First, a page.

Efke R100 + Microphen

Discussion in 'B&W: Film, Paper, Chemistry' started by timing, Oct 22, 2008.

  1. timing

    timing Member

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    I need some advice please as I'm about to process my first film.

    I have a couple of rolls of the above film and was also supplied Microphen developer. Consulting the Massive Dev Chart it seems that the dev time of 18 minutes with a dilution of 1+3 at 21 degrees C. is a starting point.

    OK, I can understand that but is there anything else I should be aware of? I'm assuming one inversion every minute?

    I'll be using a Paterson universal development tank.

    Sorry if this seems like a dumb question but I'm keen not to make a daft avoidable mistake by getting the advice before starting.

    Thanks,

    Tim
     
  2. Ian Grant

    Ian Grant Subscriber

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    EFKE films are quirky but the ISO speeds are old school, so do some tests. I use KB25/R25 & PL 25 at 50 ISO with superb esults, well I know them better by the KB14 Din name :D

    Ian
     
  3. timing

    timing Member

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    Thanks Ian.

    Well, I give it a shot at the weekend and I have to say that I was rather pleased - at least, pleased that something came out!

    Unfortunately I've been without internet access for a couple of weeks and somehow, in my head, I remembered a development time of 20 mins. Not sure how much difference that makes but exposures do seem to have more contrast than I remember from the scene at the time.

    I processed in the tank described above with agitiation for 10secs (three inversions) every minute. Stopped with plain old water and fixed with FF-1 for 10 mins before a final wash with water and nothing else. Wiped the negatives with my fingers and dried with the aid of a couple of old clothes pegs.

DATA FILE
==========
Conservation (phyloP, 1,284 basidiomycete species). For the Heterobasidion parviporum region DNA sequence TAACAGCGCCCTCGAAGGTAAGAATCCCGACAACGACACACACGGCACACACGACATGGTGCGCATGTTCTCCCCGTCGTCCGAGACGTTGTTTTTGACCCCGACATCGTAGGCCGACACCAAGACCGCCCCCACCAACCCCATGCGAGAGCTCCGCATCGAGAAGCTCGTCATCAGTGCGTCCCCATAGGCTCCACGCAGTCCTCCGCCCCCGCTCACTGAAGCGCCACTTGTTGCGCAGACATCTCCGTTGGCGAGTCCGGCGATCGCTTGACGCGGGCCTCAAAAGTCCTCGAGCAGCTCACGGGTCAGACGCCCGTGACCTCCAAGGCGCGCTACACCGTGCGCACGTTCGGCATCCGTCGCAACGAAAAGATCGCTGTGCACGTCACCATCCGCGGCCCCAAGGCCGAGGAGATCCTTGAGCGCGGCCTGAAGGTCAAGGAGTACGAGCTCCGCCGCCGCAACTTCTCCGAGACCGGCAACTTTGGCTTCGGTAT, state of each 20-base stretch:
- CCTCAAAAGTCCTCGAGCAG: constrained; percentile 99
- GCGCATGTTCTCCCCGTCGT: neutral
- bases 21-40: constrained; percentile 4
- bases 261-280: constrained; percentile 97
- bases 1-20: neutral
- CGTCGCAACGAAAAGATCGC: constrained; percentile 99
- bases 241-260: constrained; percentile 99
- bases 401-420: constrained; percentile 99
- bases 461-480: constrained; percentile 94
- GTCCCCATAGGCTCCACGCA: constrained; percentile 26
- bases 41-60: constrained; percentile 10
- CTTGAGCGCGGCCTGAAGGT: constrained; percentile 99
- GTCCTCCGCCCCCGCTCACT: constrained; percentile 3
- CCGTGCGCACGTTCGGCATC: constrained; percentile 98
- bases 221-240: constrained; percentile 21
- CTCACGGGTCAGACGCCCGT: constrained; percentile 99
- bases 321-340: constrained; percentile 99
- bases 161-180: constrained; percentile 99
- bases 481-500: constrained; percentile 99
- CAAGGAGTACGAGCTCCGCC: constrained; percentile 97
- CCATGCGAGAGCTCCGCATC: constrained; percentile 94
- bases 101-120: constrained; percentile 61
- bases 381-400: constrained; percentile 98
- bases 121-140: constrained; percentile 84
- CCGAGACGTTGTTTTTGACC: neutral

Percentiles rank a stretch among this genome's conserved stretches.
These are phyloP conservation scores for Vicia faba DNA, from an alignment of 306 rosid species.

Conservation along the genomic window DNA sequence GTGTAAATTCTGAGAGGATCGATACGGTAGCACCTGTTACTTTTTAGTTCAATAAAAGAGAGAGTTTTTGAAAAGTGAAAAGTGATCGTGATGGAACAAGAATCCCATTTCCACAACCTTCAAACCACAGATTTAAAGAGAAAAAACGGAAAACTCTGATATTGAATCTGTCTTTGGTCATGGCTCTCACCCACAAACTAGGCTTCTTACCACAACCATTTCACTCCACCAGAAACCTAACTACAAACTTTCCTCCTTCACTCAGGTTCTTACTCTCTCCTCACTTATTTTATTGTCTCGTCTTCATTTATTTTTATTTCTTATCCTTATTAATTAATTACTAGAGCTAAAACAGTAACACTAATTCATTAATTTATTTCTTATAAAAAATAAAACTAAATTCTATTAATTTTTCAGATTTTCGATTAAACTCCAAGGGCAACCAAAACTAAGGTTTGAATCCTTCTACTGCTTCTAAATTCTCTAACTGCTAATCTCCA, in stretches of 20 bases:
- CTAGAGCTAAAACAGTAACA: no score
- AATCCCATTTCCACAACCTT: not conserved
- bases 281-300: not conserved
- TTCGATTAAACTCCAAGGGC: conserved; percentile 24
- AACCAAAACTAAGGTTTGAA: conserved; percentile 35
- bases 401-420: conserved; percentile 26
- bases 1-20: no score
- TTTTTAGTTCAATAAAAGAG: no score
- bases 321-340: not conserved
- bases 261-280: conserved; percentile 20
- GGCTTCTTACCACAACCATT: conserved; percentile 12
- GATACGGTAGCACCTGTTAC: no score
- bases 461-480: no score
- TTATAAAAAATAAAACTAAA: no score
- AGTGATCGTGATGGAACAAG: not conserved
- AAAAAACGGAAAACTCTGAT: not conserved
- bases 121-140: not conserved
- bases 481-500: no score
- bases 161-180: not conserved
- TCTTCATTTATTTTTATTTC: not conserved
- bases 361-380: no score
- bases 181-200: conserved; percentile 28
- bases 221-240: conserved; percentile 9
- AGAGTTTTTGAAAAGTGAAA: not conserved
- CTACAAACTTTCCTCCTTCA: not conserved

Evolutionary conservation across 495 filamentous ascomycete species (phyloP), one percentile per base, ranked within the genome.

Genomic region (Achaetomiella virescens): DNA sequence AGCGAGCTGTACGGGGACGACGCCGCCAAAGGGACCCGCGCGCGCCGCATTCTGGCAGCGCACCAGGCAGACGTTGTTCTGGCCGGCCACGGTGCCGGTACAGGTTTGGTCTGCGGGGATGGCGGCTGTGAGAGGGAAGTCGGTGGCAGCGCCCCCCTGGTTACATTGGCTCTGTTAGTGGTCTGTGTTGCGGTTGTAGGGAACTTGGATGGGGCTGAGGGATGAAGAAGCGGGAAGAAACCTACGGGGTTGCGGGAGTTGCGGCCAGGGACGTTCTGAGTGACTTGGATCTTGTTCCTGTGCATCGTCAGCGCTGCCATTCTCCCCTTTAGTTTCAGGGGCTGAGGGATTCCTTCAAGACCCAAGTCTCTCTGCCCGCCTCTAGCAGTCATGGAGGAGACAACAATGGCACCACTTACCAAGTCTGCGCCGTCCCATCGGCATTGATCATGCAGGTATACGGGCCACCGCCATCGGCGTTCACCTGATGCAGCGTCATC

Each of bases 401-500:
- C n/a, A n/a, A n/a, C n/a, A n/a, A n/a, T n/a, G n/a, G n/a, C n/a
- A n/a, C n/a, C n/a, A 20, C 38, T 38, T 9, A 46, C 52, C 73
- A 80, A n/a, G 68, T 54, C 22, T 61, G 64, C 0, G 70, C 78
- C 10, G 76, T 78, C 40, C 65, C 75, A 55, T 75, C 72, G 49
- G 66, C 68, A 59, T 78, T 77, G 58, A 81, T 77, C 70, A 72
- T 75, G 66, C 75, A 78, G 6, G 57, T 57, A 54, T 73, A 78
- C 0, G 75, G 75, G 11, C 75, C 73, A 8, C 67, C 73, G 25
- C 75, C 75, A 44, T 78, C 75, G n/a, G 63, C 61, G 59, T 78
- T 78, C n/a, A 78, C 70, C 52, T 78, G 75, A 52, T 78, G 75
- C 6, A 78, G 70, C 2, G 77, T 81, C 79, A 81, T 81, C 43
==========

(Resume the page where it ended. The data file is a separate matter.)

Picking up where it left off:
As I don't have an enlarger etc yet so I (ahem) scanned the photos and viewed them last night. A couple of frames looked a little odd until I remembered exposing the few shots as ISO400 rather than ISO100. The rest looked absolutely fine although contrasty.

    I'm happy to post the results but wary of invoking the wrath of the analogue-ists given the digital step.

    Also when loading the spool, I loaded without removing the paper backing first - it was taken off as I loaded. Not at all difficult and resulted in less neg damage than I was expecting (scratches etc). Oh, one other slight boob - I forgot the spindle that the reel goes onto - the black reel that helps prevent accidental exposure of the film when you add the liquids - result, the first few frames are ruined.

    Other than that, a very rewarding experience.

    Tim